defensive reading

So we read the creation account,
of God’s Spirit hovering over the deep,
and then maybe we read the theologians
writing about creatio ex nihilo,
creation out of nothing—
when that’s not what it says.

And we read, time and time again,
of God using violence in shortsighted,
impatient rejection of original blessing—exhibiting
a total lack of faith in the transformative power of gracious love,
and so, acting, supposedly, in ways more like we do—
when that’s not who God is.

We read about a developing nationalism
instead of a developing faithfulness,
and the corresponding idea that history
is the imposition of God’s will,
and the nations dance on strings God holds and manipulates—
when that’s not what it is.

We read about the virgin birth
and Jesus’ identification as the Son of God,
and, not as familiar with other ancient figures
given these same attributes, have turned them into justification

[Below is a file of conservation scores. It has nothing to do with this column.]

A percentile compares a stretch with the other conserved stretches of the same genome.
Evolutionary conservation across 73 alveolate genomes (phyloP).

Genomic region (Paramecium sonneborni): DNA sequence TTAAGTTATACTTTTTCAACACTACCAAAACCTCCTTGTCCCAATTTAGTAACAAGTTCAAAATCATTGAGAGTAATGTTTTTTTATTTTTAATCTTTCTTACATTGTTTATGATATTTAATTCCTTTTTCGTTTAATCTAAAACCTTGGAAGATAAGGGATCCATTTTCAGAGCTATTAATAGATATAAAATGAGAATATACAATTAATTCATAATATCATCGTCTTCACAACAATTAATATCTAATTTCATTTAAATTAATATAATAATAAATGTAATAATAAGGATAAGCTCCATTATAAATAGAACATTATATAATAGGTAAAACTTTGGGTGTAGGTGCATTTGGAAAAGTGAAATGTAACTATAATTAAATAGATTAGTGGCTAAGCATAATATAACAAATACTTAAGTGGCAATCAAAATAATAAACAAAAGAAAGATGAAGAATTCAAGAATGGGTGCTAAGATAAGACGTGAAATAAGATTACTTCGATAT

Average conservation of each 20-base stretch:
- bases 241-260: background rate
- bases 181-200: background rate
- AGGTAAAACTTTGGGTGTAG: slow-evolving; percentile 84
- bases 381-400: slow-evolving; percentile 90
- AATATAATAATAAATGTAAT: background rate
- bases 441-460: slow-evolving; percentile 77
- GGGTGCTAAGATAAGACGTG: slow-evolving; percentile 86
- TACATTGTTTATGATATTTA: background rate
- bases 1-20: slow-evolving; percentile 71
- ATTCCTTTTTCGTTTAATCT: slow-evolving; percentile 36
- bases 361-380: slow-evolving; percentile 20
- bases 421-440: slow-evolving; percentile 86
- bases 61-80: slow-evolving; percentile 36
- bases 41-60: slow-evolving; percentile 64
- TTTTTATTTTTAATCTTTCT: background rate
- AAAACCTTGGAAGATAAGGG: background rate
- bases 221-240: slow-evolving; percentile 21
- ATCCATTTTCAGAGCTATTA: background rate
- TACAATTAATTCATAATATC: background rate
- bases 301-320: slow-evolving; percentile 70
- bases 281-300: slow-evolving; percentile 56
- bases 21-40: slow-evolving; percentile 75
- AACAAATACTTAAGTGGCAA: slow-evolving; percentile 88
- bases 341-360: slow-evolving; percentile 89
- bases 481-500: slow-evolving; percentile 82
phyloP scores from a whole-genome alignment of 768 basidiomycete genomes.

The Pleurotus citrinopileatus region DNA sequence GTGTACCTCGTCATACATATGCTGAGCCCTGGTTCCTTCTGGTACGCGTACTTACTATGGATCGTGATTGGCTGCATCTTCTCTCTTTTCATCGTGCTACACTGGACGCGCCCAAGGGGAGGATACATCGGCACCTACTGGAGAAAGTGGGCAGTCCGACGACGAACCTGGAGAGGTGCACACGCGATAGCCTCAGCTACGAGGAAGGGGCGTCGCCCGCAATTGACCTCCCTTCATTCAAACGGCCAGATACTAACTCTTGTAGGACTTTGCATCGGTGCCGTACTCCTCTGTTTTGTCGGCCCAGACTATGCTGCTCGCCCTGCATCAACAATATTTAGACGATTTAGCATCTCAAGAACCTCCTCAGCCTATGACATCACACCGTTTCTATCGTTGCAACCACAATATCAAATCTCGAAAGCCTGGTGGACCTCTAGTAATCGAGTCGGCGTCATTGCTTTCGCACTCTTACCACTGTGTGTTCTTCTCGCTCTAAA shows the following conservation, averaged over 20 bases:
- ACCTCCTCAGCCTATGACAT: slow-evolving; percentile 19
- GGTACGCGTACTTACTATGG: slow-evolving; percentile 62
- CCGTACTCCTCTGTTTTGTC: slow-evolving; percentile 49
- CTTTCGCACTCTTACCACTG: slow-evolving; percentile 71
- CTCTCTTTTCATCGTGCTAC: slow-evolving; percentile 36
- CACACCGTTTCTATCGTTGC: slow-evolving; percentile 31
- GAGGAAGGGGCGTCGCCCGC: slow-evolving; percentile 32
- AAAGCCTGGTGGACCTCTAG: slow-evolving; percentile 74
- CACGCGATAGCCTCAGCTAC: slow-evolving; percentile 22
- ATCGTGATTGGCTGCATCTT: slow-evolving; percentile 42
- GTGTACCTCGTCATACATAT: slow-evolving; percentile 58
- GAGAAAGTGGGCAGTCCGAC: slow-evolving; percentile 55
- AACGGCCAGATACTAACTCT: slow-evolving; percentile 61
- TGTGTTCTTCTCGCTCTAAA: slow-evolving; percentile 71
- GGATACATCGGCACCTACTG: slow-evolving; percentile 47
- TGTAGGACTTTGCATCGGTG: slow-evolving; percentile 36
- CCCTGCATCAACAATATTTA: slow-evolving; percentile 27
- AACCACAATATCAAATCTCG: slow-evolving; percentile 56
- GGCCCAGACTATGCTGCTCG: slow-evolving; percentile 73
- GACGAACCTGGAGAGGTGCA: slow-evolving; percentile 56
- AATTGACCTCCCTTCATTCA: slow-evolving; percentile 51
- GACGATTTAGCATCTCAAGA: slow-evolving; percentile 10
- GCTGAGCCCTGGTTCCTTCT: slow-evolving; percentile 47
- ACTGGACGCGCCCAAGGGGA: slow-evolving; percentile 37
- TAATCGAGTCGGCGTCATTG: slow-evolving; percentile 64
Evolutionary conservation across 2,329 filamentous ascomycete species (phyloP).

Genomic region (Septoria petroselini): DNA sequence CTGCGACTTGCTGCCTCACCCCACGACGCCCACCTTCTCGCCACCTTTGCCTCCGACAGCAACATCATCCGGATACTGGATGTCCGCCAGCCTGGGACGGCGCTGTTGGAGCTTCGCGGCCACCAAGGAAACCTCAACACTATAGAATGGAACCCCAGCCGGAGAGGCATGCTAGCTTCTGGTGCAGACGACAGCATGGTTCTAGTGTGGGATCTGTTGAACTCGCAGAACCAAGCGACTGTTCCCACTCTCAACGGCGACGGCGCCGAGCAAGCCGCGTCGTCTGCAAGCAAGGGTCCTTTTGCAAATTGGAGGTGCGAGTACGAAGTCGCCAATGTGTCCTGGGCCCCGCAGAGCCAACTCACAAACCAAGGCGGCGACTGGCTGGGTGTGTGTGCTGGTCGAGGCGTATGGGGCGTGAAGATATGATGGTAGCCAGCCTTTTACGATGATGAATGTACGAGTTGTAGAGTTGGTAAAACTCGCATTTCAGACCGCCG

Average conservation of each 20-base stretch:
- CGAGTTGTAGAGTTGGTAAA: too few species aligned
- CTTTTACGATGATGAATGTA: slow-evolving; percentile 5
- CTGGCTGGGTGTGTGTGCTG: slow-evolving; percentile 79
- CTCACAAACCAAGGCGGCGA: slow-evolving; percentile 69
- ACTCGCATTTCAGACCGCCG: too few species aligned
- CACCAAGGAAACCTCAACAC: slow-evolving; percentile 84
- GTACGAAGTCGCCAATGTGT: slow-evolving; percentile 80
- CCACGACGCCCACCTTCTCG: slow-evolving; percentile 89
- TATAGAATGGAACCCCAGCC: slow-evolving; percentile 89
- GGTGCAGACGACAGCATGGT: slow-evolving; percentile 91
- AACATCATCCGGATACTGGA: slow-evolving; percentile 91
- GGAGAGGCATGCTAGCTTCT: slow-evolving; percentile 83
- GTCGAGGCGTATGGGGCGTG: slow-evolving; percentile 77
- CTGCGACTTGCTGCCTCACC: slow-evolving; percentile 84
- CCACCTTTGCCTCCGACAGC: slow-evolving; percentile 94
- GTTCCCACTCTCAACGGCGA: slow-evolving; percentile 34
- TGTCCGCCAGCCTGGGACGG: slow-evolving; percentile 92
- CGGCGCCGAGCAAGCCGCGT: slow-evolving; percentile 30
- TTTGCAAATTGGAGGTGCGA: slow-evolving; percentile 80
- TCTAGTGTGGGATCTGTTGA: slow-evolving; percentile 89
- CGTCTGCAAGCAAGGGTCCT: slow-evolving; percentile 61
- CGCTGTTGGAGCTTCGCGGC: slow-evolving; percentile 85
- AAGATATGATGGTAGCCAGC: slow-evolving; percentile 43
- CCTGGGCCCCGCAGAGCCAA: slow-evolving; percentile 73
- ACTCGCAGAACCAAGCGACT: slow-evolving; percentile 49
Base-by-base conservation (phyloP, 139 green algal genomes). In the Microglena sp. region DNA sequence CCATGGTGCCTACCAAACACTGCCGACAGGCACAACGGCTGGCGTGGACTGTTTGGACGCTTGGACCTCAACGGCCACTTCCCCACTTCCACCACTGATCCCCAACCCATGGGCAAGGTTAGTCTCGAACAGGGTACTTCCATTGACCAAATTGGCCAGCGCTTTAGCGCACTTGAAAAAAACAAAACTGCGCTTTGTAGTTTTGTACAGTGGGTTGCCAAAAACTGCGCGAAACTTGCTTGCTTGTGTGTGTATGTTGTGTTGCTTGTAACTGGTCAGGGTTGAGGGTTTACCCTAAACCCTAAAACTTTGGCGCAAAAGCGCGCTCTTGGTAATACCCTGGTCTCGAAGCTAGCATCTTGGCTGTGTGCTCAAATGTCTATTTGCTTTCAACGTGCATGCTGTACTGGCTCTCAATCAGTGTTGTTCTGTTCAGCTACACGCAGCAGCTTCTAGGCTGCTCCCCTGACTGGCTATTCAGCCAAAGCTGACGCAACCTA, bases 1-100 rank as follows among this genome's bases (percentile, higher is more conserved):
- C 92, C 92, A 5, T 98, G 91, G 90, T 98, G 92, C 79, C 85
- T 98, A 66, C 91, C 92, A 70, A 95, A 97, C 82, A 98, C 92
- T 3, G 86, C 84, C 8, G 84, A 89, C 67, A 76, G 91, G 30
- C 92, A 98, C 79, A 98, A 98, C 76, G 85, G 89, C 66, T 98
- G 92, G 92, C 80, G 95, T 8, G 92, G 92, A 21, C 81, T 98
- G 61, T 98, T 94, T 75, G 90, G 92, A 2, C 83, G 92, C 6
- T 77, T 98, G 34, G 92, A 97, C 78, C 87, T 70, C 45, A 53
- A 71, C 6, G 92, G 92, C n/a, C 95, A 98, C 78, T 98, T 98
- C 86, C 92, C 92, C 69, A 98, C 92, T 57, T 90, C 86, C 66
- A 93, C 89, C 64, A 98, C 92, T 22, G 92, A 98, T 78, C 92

of the absolute uniqueness of Jesus—
when that’s not what they were.

We read about Jesus’ miracles
and defend the literal interpretation
as if we thus manifest a greater faith
while obscuring the greater transformative miracles of being—
acting as if miracles were the best testimony to who Jesus was—
when, really, they just got in the way.

Here’s the thing:
we don’t have to protect
God
.

What does it say about what we really think about God
that we feel the need to retell the stories protectively?
What does it say about what we really think about God
that we seem to have chosen,
as our means of protecting God,
an offensively defensive way of thinking about God’s being
that is not God’s way of being?

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